A15 Guy Barefoot (University of Leicester), “Researching Seriality, Continued: Children, Adults, the Film Serial and Film History”
A15 Nathaniel Brennan (New York University), "“Execs Nix Pix Crix” or, Film Criticism According to Hollywood:
“Useless” Film Critics, Studio Publicity Campaigns, and the Daily Press, 1926-1942"
B5 Steven A. Carr (Indiana University-Purdue University Fort Wayne), “Remnants of The Search (MGM, 1948): Postwar Testimony
B14 Philip Sewell (Independent Scholar), "“Are You a Victim of Habiphobia?”: A Regional Theater Circuit Reacts
to the Post-WWII Decline in Texas Movie-Going"
D3 Pamela Krayenbuhl (Northwestern University •
“With Cartoons, on the Ceiling, with Shadows: Innovating Dancefilm Movement in the Golden Age Hollywood Musical
D11 Anna Siomopoulos (Bentley University), “‘They Do Not Get to Take My Marriage’: The Whistleblower Couple in Hollywood Film”
D17 Joanna Rapf (University of Oklahoma), “Polly Moran: A Bassoon in Hollywood’s ‘Symphony of Sweet-Tuned Violins’”
E10 Staci Stutsman (Syracuse University), “Pre-Code Stanwyck: The Sass, the Stare, and the Scream”
E10 Will Scheibel (Syracuse University), “Gene Tierney and Laura: Wartime Fantasies of Inconspicuous Consumption”
E14 Robert Miklitsch (Ohio University), “Odds for Tomorrow: Race, Melo-policier, and the Trope of Oriental Inscrutability in Samuel Fuller’s The Crimson Kimono”
E14 Zeke Saber (University of Southern California), “Film Noir and the Submission of Cinema to Literature”
F6 Ila Tyagi (Yale University), “Blood Moon: Infrared Cinematography in Early Wartime Hollywood”
F10 Lies Lanckman (University of Kent), “Brickbats, Bouquets, and Bytes: Classic Hollywood Fandom in the Twenty-first Century”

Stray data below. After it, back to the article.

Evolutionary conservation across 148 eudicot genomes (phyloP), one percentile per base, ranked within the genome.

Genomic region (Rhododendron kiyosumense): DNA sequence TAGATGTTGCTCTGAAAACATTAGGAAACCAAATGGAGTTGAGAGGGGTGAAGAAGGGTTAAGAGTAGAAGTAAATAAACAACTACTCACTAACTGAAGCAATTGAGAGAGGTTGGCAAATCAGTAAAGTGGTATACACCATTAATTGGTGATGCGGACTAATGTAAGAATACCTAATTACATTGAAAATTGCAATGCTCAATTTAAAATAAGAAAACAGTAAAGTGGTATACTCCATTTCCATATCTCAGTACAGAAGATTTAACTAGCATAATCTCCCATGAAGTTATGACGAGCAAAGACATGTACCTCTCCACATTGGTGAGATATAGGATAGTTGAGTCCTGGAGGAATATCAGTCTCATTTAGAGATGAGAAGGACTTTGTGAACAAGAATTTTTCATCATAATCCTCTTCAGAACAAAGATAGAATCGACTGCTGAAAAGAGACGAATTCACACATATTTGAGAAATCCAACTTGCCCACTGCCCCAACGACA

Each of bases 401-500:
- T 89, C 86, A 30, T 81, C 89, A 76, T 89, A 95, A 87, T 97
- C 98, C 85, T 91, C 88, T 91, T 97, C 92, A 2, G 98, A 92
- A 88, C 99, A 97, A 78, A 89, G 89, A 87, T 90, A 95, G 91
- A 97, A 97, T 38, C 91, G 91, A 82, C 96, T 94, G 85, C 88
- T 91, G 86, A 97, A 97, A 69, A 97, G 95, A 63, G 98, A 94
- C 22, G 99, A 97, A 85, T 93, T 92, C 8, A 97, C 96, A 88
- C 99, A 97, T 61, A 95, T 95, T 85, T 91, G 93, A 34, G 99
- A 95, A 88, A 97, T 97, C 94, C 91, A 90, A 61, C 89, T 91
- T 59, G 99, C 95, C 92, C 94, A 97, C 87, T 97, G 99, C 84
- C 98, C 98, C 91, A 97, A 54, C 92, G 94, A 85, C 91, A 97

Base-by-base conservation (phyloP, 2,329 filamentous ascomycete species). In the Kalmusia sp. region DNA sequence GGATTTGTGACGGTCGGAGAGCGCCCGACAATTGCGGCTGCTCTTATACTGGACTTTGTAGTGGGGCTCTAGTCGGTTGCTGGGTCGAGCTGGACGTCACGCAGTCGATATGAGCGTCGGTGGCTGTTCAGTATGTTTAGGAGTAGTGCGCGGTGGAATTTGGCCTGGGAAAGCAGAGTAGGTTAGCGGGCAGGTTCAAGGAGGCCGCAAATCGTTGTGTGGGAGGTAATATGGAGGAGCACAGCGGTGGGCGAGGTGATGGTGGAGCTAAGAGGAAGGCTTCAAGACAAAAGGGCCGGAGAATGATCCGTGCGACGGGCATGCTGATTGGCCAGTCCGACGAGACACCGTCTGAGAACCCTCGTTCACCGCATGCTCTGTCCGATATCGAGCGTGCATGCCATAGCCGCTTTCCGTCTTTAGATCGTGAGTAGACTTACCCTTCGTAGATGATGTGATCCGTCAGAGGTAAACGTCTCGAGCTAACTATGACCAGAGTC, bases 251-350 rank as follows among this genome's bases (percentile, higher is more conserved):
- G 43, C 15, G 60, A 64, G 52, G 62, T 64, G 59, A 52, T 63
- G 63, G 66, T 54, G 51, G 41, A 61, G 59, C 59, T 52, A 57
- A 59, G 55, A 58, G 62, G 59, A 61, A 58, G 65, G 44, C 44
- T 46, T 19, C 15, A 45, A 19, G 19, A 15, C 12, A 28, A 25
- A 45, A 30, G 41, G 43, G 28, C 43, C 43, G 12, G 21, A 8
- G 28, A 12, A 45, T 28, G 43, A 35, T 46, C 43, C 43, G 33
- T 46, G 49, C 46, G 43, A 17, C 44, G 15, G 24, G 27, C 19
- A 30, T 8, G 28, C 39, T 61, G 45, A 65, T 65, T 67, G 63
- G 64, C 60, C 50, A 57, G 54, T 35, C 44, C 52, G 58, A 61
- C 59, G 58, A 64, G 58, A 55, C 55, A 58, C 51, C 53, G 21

F23 Sandra Annett (Wilfrid Laurier University), “Dance the Body Electric: Re-animating Classical Hollywood in
Electroswing Music Videos”
G3 Ellen Scott (University of California, Los Angeles), “‘The So-called Third Degree Method’: Police Brutality and
Race in Classical Hollywood Cinema
I7 Michael Lawrence (University of Sussex), “‘The Grammar School Girls’ Laurence Olivier’: Steven Muller, a ‘British’ German Jewish Juvenile Actor in 1940s Hollywood”
J16 Yannis Tzioumakis (University of Liverpool), “In the Shadow of The Wild One, Blackboard Jungle, and
Rebel Without a Cause: Rock Around the Clock and Its Independent Look at the Youth of the 1950s
K14 David Lugowski (Manhattanville College), “Authorship, Britishness, Chronotopes, and the Depression: The ABCD’s of Masters and Servants in James Whale’s Films”
L20 Melanie Kohnen (Coventry University), “Nonnormative Scholarship for Non-normative Media: A Videographic Exploration of Classical Hollywood Cinema’s Queer Tropes”
L21 Patrick Keating (Trinity University), “Theorizing Light: Henri Alekan and Vittorio Storaro”
L21 Clifford Galiher (University of Southern California), “Getting the Impossible Shot: Virtual Cinematography at RKO”
N12 Tamas Nagypal (York University), “Hollywood’s Sovereign Exception: On Film Noir’s Masculine Biopolitics”
O16 Nitin Govil (University of Southern California), “Technique, Travel, and Translation: Film Technology between Hollywood and Bombay”
P20 Shota Ogawa (University of North Carolina at Charlotte), “On-location Adventures at the Fringes of Technicolor (1927–1934)”
Q4 Hannah Frank (University of Chicago), “The Draughtsman’s Imagination: Deep-focus Cinematography in Walt Disney’s Cinderella (1950)”
Q11 Nolwenn Mingant (University of Nantes), “Hollywood vs. France?: Coopetition in the North African Market (1910s–1960s)”
R4 Amos Stailey-Young (University of Iowa), “Finding the View: Classical Hollywood Location Shooting and the Indexing of Nature”
Q11 Kaveh Askari (Northwestern University in Qatar), “Relaying American Films in Iran after WWII
S9 Claudia Calhoun (Skidmore College), “A City without Boundaries: Elia Kazan’s New Orleans in Panic in the Streets (1950)”
S9 Jacqueline Pinkowitz (University of Texas at Austin •
“Whiteness Undercover: Detecting Black Southern Oppression in Black Like Me (1964)”
S15 Eric Herhuth (University of Wisconsin-Milwaukee), “Reconsidering Corporate Art: Critical Aestheticism and Studio Authorship”
S15 John Bruns (College of Charleston), “Showtime!: Under the Spell of Tony Curtis in Sweet Smell of Success”
T16 Emily Carman (Chapman University), “Hard Bargainer: Constance Bennett as Star-turned-producer in Postwar Hollywood”
T16 Ross Melnick (University of California, Santa Barbara), “Warner Worldwide: Warner Bros. Theater Circuits and the Global Marketplace, 1938–2013”
U7 Hiaw Khim Tan (University of Chicago), “From Augustus Egg to King Vidor: Rediscovering the Emblem Form in Hollywood Visual Style of the Studio Period”